An underwater “scramjet engine” (Jr IS guest blog by Jack Mershon)

This Gif shows the operation of the simulation where the red outlined blocks are the Scramjet structure the grey outlined blocks are the energy input to the system, and the colors indicate the direction the water is flowing. The direction is given by a color wheel–for reference, light blue is directly to the right.

I have always thought that one of the most outdated technologies we currently employ in the large scale is propellers for ships. While this isn’t a critical fault in our world it does lead to a lot of inefficiencies. Modern trade ships and super-tankers use millions of tons of fuel annually. This does a great deal of damage to the environment. Air travel was also largely propeller based at its inception, but since then several new types of engine have been developed. Most notably the Scramjet engine ingests air and mixes it with fuel at supersonic speed, exhausting the combustion results to produce thrust. This is a highly effective method of producing thrust, one which has been able to produce speeds of Mach 12. For reference, at Mach 12 one could travel the entire distance of the equator in less than three hours. I believe that it is possible to take some of the principles of the Scramjet engine and develop a version for generating thrust underwater.

My project was to simulate this new kind of underwater propulsion system to determine whether or not it could feasibly operate. I did this by working with legacy code provided by another student that simulated air flowing through a channel. I modified the code to simulate water flowing through the channel, and also added a simple structure to represent a simple Scramjet style water propulsion device, shown above as the red boxes. The simulated Scramjet water propulsion system used heat as a fuel source, this is done by simulating the result of water boiling so quickly it evaporates with explosive force. This is shown with the gray boxes in the center, within each of these the simulated water gets “kicked” in a random direction and gains a high speed. The results of my simulation were inconclusive but I did show that the Scramjet Structure had an effect on the operation of the system. I believe with enough tweaking this simulation would show that such a system would operate in the real world.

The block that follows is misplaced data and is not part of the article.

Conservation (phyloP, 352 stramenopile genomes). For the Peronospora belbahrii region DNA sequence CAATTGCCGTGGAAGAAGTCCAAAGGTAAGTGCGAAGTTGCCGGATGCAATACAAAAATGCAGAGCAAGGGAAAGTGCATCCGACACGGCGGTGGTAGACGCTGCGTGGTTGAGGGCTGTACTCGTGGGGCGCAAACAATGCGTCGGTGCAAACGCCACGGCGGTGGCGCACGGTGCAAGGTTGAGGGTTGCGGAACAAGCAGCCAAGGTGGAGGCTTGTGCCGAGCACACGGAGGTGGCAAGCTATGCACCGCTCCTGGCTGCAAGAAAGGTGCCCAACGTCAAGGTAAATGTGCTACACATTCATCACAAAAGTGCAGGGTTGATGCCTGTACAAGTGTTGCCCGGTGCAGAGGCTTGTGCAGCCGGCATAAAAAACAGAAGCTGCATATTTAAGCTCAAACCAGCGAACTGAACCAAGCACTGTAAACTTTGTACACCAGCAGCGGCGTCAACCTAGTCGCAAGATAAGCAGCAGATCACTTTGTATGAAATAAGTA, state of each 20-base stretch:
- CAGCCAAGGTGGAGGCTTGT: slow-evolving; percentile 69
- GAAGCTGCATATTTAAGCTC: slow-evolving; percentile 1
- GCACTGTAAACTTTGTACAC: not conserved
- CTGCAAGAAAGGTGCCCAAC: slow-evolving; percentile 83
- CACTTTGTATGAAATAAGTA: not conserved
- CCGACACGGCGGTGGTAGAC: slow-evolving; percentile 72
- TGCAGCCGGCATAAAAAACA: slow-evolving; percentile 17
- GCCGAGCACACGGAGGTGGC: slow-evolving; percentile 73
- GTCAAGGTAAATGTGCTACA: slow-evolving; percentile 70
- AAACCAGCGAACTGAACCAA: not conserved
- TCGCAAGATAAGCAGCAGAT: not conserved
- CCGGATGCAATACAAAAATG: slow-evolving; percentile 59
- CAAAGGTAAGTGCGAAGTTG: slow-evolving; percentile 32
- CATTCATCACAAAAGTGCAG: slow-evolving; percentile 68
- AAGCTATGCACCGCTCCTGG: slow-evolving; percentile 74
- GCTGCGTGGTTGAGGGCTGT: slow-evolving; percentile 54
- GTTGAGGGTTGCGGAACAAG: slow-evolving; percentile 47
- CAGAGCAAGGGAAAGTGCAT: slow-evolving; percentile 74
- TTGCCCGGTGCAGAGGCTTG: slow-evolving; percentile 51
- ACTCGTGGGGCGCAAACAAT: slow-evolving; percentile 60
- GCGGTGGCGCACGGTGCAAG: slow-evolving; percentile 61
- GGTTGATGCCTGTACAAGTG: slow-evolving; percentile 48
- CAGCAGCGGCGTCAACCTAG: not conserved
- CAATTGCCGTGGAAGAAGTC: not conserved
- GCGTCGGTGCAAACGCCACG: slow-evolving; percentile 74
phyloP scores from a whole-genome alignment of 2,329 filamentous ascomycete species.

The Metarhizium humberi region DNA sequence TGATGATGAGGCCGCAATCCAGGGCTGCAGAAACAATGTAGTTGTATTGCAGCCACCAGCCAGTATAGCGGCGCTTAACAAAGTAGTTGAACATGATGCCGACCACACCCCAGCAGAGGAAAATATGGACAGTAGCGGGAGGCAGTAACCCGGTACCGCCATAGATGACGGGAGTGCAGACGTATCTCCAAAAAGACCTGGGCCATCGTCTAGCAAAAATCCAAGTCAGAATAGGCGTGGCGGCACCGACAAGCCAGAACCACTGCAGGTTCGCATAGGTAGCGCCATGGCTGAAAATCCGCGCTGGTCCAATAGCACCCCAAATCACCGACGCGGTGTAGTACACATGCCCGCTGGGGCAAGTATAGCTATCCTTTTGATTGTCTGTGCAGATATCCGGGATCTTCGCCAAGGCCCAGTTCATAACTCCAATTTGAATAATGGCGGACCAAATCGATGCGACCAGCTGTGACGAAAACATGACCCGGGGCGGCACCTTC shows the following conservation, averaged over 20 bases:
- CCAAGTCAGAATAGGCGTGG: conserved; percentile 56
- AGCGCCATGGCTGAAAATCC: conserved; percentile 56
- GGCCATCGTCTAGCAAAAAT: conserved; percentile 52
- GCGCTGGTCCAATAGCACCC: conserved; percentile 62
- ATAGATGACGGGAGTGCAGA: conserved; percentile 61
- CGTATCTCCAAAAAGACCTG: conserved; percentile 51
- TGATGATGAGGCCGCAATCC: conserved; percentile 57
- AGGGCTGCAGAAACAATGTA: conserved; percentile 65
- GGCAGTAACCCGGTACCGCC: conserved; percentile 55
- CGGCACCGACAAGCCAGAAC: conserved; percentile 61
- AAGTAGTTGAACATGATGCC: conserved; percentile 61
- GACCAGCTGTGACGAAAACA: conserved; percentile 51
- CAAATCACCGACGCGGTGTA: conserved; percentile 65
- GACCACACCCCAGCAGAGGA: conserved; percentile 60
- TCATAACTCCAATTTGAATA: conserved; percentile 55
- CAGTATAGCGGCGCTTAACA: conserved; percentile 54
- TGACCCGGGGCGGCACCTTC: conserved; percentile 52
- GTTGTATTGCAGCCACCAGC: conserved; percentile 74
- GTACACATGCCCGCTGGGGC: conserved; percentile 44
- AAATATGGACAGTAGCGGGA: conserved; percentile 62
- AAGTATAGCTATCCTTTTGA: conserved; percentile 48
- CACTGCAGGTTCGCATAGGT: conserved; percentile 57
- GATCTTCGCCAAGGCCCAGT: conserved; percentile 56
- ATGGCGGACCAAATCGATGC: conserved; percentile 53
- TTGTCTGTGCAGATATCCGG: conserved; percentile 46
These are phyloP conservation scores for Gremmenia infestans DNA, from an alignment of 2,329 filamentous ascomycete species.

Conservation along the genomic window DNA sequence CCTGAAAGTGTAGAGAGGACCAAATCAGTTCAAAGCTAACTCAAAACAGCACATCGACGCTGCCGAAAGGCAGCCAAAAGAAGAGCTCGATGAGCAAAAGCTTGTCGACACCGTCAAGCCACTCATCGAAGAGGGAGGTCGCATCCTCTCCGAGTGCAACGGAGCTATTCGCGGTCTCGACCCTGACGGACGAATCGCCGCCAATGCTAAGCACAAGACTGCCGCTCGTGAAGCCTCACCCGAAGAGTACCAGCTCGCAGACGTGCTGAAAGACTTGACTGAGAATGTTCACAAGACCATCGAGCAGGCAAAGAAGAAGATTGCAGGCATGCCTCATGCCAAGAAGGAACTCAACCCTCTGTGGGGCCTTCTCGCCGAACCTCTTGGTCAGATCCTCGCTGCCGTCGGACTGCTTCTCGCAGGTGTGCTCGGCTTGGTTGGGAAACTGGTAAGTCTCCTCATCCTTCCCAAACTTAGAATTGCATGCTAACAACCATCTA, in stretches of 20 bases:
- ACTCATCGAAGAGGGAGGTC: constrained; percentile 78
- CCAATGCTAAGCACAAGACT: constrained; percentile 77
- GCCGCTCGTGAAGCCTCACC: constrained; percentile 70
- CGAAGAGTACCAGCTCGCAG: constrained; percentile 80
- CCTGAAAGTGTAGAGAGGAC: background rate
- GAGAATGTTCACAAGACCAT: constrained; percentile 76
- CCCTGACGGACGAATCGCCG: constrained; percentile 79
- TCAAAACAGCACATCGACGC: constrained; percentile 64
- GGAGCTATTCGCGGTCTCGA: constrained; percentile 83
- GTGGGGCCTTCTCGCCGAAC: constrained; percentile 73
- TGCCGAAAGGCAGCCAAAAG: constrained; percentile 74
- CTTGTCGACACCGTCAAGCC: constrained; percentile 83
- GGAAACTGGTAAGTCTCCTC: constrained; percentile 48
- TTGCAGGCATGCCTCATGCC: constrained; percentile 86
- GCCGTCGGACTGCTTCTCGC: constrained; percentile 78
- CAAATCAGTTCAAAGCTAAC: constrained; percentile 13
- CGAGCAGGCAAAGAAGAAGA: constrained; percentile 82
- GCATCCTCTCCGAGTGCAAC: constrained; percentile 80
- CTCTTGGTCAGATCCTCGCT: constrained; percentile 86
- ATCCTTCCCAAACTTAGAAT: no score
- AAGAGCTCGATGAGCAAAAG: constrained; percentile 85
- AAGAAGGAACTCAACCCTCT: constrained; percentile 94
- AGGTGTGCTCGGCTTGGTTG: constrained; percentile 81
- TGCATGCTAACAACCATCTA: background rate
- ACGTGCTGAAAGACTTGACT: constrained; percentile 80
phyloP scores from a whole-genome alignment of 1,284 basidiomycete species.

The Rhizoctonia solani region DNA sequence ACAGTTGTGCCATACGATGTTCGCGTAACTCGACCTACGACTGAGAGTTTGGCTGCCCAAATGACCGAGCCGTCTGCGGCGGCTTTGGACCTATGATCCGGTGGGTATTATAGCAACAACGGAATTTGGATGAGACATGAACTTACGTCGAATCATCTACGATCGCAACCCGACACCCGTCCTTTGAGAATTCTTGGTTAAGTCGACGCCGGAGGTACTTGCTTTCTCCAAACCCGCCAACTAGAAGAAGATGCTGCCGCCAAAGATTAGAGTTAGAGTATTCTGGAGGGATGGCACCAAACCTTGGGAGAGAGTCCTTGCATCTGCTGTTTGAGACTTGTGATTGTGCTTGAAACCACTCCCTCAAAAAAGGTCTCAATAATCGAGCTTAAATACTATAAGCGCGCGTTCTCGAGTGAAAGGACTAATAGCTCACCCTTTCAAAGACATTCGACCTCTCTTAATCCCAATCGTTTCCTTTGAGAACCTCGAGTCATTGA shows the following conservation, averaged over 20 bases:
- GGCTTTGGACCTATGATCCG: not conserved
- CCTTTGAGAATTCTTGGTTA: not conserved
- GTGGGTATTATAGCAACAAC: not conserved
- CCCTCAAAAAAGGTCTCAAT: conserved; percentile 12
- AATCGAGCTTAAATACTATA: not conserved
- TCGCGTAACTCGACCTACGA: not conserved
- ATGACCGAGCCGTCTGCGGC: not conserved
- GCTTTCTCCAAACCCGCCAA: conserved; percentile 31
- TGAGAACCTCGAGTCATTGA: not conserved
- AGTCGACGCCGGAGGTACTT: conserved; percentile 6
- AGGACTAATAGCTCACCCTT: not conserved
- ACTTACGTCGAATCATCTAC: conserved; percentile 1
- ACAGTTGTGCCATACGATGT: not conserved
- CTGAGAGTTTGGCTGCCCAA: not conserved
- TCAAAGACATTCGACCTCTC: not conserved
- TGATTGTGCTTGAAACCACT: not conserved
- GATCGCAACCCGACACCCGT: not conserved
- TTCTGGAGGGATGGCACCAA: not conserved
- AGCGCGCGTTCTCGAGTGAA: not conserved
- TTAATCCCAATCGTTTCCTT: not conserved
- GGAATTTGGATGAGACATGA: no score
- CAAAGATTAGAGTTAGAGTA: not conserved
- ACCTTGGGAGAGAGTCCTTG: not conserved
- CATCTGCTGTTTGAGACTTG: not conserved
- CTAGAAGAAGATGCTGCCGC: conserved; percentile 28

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1 Response to An underwater “scramjet engine” (Jr IS guest blog by Jack Mershon)

  1. peter sturdivant says:

    i was thinking with supercavitation addewith underwater scram jets this could actually work

    In theory, a supercavitating vessel could reach the speed of sound underwater, or about 5,800km/h.
    Supercavitation is the use of cavitation effects to create a bubble of gas or vapor large enough to encompass an object traveling through a liquid, greatly reducing the skin friction drag on the object and enabling high speeds. Current applications are mainly limited to projectiles or fast supercavitation torpedoes, and some propellers, but in principle, the technique could be extended to include entire vehicles. Russian Navy is the only one in the world having supercavitation torpedoes VA-111 Shkval in service. Due to the use of supercavitation, this torpedo is a unique weapon that exceeds the speed of conventional torpedoes by at least a factor of 5. The supercavitation VA-111 Shkval torpedo was developed in the Soviet Union and it has been in service since 1977. Chinese[1][2][3] and the US Navy[4][5] are reportedly working on supercavitating submarines using technical information obtained regarding the Soviet Shkval torpedoes.

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